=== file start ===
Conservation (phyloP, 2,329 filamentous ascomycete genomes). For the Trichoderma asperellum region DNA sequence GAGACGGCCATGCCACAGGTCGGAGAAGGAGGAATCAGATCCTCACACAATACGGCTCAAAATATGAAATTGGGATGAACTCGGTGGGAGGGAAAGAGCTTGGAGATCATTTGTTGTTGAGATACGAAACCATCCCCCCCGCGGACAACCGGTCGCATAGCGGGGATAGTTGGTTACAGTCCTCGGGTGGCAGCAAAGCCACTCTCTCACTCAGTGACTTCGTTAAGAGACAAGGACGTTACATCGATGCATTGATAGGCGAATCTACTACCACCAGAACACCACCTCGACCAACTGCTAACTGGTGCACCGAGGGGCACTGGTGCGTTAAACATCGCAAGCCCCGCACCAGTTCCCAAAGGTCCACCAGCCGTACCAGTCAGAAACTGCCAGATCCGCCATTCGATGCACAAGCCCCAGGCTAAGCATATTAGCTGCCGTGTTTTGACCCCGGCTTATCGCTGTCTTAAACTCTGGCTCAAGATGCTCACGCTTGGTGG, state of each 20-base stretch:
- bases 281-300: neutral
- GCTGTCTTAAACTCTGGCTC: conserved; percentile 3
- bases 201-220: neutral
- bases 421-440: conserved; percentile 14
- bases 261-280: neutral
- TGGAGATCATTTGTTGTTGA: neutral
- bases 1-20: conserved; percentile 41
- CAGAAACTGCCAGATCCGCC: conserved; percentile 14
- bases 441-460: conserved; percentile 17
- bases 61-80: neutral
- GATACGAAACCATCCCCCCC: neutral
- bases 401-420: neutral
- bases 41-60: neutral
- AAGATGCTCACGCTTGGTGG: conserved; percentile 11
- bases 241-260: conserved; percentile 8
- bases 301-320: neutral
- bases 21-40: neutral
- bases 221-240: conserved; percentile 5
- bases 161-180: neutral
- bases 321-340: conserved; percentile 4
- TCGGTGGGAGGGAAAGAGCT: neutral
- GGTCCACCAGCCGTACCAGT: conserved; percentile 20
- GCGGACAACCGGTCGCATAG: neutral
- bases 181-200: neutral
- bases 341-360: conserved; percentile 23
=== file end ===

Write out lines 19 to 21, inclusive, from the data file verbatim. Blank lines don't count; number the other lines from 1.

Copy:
- bases 221-240: conserved; percentile 5
- bases 161-180: neutral
- bases 321-340: conserved; percentile 4